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Grading on a “Change Agent” Curve

Historians, as a profession, are understandably fascinated by change. Civilizations, as a phenomenon, are properly concerned with conservation. Tension is inevitable when the former apply criteria of success and failure ill-suited to the goals of the latter. The best recent evidence: C-Span has just released its Presidential Historian’s Survey for 2017. It is proof that historians celebrate Presidents the more change they achieve while consigning them  to obscurity for governing prudently according to circumstance.

It should be said, to C-Span’s credit, that as such surveys go, this one reflects a reasonably broad range of historians. The survey’s designers—Douglas Brinkley, Edna Greene Medford, and Richard Norton Smith—represent an ideological span, and the participants include Stephen Knott, Walter McDougall and Jack Pitney, all familiar to the readers of this site.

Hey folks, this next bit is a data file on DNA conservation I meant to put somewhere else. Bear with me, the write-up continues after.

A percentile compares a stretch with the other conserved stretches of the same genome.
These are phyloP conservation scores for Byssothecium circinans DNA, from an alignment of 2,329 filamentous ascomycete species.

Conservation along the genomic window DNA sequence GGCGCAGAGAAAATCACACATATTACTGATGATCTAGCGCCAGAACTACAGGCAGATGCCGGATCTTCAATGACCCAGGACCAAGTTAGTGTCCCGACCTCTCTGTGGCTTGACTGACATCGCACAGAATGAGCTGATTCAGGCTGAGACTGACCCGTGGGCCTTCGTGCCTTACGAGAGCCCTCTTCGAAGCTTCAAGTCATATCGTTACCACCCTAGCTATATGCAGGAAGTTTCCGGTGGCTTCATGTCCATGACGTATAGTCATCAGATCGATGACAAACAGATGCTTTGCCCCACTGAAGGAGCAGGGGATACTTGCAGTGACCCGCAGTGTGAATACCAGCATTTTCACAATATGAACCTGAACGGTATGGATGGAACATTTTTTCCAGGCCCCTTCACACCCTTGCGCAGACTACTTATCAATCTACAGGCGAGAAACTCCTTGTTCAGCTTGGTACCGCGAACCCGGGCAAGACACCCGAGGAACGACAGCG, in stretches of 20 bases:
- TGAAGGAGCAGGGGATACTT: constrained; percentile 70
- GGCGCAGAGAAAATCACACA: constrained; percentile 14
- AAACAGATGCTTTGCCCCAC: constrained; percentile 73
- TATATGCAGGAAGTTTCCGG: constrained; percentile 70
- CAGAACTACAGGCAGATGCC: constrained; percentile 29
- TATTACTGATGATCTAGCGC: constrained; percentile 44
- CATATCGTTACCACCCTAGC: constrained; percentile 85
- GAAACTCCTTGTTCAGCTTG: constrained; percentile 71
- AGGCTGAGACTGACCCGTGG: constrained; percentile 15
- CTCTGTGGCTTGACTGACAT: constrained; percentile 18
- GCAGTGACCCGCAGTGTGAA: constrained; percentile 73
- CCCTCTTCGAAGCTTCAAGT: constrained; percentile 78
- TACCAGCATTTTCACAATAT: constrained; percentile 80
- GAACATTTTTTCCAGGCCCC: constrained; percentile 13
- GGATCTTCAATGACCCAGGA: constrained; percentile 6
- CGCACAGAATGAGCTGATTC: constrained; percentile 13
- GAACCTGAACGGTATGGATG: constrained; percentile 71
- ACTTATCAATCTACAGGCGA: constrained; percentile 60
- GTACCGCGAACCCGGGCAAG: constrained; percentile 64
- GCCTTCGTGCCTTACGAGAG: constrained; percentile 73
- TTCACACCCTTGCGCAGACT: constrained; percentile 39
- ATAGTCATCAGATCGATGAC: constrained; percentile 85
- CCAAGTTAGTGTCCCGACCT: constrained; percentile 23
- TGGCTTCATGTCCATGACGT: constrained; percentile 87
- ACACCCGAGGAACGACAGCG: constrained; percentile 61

The problem lies not with the raters but with the methodology. The historians were asked to give equal weight to 10 categories: “public persuasion,” “crisis leadership,” “economic management,” “moral authority,” “international relations,” “administrative skills,” “relations with Congress,” “vision/setting an agenda,” “pursuing equal justice for all,” and “performance within context of times.”

Lincoln, Washington and Franklin Roosevelt topped the survey; Andrew Johnson and James Buchanan brought up the rear. Those are all typical results for such surveys, as was the inflated ranking of eighth for John F. Kennedy and 12th for Barack Obama.